Christmas Wine Shopping in a Crunch
The in-laws are almost upon you, the presents wrapped, ham and turkey ordered, stockings hung, but now you turn your attention to the big shop – the drinks list, and it’s all hectic and last-minute. There may be an impulse to impress your family or guests with a little preparation, but your knowledge may be a little flakey when it comes to the crushed grape. Don’t despair! Here’s a quick-buy guide to help you compliment the beast-select of the table and cover some of the other excuses for seasonal imbibing.
A welcoming sparkle. For arriving guests, as a preamble to gift-opening, or the countdown to the new year, you’ll want bubbly. Forget the cliched champagne, be imaginative and reach for a Sekt or Espumante. This year I’ve stocked with Spanish Freixenet Cava. There’s no need to be extravagant when it comes to fizz.
A solid plonk. You’ll not want to break the bank here either, and want something to keep mood pleasantly buzzed. While I tend to be wary of bottom-shelf wines, I’ll not turn my nose up at them, though I do draw the line at cartons. My recommendation this year is the La Pichette Rouge from the Vin de Pays de l’Herault. With a blackcurrant tang, this is a palatable affair that none could find disagreeable, and possibly the best value table wine out there at present.
The Spanish staple. The best thing about rioja is its versatility for the table, being suitable for most meat dishes, or even with the cheese and crackers. Any self-respecting wine rack should always have a rioja in it, in my humble opinion. My recommendation is the Solar Gran Crianza, a good variation from the usual Campo Viejo or Faustino brands. This is a relatively spicy number, and fittingly festive in this regard. At 14% alc. vol. it comes in on the heavy side of the scale, with red forest berries bursting to be let out.
A happy white. Pinot grigios from the Veneto region are the winners here in my estimation, offering a balanced, fresh and fruity bite which can be savoured. Austrian Grüner Veltliners, though perhaps more an autumnal wine, might be suitable for the table, bringing a bright, crisp and citrusy crunch.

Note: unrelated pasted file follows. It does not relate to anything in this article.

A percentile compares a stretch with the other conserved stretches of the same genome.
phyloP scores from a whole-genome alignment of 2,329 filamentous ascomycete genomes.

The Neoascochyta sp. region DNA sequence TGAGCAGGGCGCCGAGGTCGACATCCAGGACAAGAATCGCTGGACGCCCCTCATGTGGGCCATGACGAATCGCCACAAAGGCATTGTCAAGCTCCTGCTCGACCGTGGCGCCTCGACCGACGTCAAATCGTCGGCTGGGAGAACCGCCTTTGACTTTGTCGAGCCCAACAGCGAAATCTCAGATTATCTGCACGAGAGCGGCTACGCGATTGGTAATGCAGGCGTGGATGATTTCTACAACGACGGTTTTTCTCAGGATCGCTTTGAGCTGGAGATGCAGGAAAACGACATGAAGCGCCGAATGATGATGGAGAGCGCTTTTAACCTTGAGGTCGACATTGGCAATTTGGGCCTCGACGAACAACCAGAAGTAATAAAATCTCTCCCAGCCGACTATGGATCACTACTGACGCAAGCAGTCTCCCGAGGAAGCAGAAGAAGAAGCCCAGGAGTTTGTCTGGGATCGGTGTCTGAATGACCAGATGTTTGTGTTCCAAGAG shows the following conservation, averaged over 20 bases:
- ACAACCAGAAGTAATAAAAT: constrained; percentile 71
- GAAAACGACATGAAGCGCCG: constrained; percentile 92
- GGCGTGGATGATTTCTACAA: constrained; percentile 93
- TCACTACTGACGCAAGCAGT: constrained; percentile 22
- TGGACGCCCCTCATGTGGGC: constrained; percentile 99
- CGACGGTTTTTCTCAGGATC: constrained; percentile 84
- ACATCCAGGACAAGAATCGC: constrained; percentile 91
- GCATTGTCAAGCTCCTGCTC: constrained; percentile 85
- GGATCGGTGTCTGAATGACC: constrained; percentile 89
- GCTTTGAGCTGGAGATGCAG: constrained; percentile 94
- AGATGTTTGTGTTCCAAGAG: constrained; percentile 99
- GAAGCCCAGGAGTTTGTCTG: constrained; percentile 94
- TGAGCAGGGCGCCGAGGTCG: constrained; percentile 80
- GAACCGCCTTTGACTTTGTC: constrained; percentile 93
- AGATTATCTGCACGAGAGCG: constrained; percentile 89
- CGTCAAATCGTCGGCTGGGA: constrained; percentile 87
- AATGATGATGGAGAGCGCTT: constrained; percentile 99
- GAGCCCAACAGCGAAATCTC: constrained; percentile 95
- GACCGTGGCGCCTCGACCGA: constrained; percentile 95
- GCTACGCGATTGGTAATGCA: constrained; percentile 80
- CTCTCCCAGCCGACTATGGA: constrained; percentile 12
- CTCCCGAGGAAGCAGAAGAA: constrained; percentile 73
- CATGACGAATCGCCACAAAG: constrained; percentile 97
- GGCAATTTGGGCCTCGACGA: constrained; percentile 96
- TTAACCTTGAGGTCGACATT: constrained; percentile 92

A little blush. A light rose for salads or fish should be at the ready. My tastes lean to central European roses, especially those from the Danube valley or Bulgaria. No need to be too picky here, but good to have a blush at hand for your auntie.
The highlight red: Bordeaux is the old reliable when it comes to red meat and game. The current wisdom has been to aim for the odd-number years, particularly 2005 and 2007 which were exceptional. For this Christmas I have a Barons de Rothchild Legende 2005 in a magnum bottle. I’m banking on it being a good fit for the giant roast Polish goose planned for the table.
The seasonal grogg. Not to be excluded is the traditional glühwein or mulled wine. The end of the school year should not pass without a hot mulled wine at the local Christmas market or fair with neighbours. Failing such an event nearby, glühwein or mulled wine can be purchased, sometimes by the gallon, at a local supermarket. A festive get-together with that comforting waft of cinnamon and that warm sensation before heading back home with feet crunching in the snow is what Christmas is all about to me. Here in Germany, a “schuss”, or a shot, is often added, normally of rum, but I prefer it with Amaretto. Here’s an important tip when making mulled wine at home, though… leave a window open while heating or simmering the wine, as the alcohol fumes tend to set off the more sensitive fire alarms which detect gases.
A proper port. For after desert, as digestif. I’m no expert when it comes to port and sherries, but I would suggest searching beyond the supermarket staples for a finer selection and a better appreciation of this very noble drink. This article in the New York Times offers an intriguing insight into the tradition and possibilities.
Please go organic. Think of the organic market this Christmas! If you haven’t before, give it a try. Too many reasons to mention, but let’s stick with the best reason… organic wines can taste very good, and you will be surprised! A good organic wine should necessarily not cost as much as its non-organic counterpart, but may often be a euro or two more… a small price to pay for an alternative. A recent find I have made is the Corbieres – Montmija, which has won a number of prizes. This is a heady Syrah-Greanche-Carignan blend, with the mineral richness of its limestone earth, and a very subtle fig aftertaste. For €6 at the local organic market, you can’t really beat that!